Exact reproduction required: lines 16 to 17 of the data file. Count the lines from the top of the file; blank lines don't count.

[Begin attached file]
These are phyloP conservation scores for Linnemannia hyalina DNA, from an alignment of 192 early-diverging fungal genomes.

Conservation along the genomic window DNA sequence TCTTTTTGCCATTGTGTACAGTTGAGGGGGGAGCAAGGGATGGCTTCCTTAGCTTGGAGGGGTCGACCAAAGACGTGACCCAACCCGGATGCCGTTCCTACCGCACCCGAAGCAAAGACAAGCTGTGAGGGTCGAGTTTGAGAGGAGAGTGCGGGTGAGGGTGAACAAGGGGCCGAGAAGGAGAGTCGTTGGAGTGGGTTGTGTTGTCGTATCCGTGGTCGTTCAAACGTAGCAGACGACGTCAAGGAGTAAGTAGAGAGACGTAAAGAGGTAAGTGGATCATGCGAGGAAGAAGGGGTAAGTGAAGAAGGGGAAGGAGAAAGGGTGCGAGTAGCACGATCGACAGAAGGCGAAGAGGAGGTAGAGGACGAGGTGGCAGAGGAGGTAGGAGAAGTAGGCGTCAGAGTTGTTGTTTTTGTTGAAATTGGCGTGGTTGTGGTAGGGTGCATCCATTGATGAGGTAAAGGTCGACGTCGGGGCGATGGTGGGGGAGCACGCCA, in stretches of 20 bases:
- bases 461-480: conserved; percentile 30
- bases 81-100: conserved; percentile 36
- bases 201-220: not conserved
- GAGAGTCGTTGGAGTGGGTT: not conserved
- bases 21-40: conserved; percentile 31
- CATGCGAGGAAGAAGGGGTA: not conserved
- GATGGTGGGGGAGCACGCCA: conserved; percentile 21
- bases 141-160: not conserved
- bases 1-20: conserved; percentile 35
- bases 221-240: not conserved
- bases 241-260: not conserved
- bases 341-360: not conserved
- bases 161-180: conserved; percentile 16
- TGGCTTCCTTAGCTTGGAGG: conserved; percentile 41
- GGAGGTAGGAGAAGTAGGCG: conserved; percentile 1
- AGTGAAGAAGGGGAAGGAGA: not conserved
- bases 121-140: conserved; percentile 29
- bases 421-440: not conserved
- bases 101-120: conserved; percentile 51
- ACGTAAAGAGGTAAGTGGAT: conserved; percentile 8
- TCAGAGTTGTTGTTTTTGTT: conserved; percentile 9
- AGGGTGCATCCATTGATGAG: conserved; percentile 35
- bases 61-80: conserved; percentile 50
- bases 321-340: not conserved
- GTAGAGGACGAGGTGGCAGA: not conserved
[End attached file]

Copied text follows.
- TGGCTTCCTTAGCTTGGAGG: conserved; percentile 41
- GGAGGTAGGAGAAGTAGGCG: conserved; percentile 1